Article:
I do tend to think about old age and retirement. I am curious about how other RPers plan to handle old age.

              [–]lolexbolex 0 points1 point  (0 children)

              Getting rich.

              [–]TheBrokenRuler 0 points1 point  (0 children)

              Eh, read the 48 rules of power & another book called Mastery both by Robert greene, that'll probably redpill your mindset for society, power, wealth and work ethics all in one.

              [–]shittyjuice55 0 points1 point  (4 children)

              Take risks

              People investing bitcoin are taking huge risks. Who knows if it'll be better getting into it instead of stocks and bonds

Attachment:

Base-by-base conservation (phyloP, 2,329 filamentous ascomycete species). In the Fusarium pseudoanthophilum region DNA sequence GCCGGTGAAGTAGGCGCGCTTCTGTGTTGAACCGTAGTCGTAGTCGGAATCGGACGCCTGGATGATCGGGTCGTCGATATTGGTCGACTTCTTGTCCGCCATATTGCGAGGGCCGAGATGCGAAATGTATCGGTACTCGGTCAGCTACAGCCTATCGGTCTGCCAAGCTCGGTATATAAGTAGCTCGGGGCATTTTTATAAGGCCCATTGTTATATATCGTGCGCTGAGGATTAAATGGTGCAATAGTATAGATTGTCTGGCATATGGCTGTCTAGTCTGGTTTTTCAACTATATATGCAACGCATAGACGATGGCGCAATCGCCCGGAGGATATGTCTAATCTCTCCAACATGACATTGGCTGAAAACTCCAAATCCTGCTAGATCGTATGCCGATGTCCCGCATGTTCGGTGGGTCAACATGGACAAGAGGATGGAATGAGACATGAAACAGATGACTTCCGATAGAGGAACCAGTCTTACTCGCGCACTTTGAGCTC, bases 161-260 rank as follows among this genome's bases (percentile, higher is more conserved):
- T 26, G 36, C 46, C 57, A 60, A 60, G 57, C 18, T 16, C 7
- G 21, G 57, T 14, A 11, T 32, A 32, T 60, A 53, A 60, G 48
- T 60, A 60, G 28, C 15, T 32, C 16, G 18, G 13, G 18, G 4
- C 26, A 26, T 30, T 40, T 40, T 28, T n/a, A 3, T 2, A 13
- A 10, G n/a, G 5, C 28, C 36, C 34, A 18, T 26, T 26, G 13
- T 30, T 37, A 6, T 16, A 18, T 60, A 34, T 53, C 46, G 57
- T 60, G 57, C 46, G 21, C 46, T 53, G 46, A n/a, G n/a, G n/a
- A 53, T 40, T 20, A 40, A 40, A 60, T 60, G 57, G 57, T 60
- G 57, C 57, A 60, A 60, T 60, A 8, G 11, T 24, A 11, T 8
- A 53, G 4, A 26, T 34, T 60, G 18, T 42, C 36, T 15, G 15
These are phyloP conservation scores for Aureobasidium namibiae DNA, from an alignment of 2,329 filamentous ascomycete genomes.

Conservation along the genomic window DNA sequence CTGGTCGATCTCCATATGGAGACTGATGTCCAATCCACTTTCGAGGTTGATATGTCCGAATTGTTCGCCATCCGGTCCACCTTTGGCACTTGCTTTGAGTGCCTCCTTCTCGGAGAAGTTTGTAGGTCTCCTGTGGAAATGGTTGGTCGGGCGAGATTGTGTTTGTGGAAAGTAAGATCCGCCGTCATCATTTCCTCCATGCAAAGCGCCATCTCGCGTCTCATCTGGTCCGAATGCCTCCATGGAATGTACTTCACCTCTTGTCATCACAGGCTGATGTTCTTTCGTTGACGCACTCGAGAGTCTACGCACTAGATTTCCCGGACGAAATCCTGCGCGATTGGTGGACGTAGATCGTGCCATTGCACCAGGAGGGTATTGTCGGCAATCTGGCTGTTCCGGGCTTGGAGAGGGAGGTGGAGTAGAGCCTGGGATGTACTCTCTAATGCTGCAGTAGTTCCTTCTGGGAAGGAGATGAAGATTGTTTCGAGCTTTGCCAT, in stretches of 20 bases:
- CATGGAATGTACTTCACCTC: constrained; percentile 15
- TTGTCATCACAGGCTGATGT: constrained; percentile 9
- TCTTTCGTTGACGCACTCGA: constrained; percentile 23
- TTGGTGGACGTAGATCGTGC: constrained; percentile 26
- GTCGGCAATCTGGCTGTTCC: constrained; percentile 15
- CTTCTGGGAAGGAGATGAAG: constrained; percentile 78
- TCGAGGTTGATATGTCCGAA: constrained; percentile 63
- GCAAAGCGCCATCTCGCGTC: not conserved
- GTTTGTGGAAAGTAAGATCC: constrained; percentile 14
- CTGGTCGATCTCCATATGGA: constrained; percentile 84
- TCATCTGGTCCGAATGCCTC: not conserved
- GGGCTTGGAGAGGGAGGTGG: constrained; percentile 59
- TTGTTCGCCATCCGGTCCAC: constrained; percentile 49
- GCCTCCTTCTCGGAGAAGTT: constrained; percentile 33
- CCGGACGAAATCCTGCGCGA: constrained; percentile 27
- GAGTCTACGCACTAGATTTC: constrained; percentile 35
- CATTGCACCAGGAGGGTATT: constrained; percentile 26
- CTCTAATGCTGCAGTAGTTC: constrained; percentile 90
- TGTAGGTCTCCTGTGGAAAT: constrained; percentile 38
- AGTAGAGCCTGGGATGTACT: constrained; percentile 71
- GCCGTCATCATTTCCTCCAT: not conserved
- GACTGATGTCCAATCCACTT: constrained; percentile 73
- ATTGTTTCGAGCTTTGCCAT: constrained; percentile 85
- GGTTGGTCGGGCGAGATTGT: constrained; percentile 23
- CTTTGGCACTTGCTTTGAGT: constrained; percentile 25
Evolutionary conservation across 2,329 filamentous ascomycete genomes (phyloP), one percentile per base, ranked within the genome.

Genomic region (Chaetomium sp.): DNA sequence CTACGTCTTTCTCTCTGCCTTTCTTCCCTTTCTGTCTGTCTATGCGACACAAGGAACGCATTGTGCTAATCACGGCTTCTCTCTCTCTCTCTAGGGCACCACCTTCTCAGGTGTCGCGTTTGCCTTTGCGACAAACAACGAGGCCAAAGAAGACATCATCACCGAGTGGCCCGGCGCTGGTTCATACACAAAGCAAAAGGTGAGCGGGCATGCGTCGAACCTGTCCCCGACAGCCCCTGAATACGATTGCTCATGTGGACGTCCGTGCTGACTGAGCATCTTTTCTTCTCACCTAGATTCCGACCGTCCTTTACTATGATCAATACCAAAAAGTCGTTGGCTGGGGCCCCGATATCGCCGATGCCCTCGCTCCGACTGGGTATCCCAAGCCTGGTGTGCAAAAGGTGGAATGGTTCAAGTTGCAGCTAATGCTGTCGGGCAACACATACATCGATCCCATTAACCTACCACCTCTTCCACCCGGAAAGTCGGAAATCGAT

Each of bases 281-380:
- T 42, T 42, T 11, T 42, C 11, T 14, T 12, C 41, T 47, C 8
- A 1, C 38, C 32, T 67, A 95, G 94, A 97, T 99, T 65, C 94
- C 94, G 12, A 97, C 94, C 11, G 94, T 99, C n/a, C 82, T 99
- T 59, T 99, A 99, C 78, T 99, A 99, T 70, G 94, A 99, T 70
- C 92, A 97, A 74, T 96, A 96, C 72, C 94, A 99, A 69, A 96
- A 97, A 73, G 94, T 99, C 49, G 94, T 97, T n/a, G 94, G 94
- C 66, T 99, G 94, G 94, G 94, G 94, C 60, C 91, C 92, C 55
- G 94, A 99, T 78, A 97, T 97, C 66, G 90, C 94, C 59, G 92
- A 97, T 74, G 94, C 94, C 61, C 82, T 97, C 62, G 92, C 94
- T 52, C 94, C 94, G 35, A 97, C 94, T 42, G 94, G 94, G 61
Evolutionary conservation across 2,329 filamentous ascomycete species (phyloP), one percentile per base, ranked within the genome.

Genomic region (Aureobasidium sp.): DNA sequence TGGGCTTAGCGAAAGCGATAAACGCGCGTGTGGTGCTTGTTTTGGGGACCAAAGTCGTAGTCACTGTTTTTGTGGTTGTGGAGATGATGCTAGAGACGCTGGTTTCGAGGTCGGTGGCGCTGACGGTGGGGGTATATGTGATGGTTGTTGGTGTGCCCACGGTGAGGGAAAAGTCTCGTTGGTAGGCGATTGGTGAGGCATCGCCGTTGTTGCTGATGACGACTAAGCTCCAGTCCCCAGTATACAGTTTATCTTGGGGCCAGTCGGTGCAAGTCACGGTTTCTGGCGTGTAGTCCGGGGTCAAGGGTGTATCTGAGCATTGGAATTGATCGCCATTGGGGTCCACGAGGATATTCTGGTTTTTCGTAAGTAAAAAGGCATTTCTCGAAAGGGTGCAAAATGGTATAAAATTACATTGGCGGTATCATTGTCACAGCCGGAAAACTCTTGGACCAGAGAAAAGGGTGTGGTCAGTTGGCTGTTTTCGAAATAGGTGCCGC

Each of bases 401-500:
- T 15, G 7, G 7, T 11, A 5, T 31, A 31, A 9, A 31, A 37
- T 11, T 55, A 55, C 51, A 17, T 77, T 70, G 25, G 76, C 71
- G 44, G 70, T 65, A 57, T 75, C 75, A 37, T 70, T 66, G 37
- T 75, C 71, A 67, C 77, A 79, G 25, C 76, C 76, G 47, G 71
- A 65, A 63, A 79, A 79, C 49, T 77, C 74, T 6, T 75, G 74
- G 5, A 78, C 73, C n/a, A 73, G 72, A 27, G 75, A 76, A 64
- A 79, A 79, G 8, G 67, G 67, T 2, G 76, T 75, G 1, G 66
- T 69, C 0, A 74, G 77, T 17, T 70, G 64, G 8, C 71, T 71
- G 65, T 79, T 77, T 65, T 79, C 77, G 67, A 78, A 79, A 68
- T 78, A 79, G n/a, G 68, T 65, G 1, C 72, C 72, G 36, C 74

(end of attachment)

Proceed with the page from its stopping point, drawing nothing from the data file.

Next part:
find the next big thing and dump what you can into excluding necessary residual income

              [–][deleted] -1 points0 points  (3 children)

              Yeah sure dump your money into a controversial thing such as bitcoin, which is now being argued and criticised for being a pyramid scheme.

              [–]1atticusfinch1973 1 point2 points  (1 child)

              Cryptocurrency isn't going anywhere soon, and you can cash in if you're smart. Just like any other risky investment. If you invest what you can afford to lose then it's no real risk and the potential upside is massive.

              [–]gaki123 -3 points-2 points  (0 children)

              Cryptocurrency isn't going anywhere soon

              Exactly. That's why it's bullshit

              [–]shittyjuice55 0 points1 point  (0 children)

              Way to delete your profile moron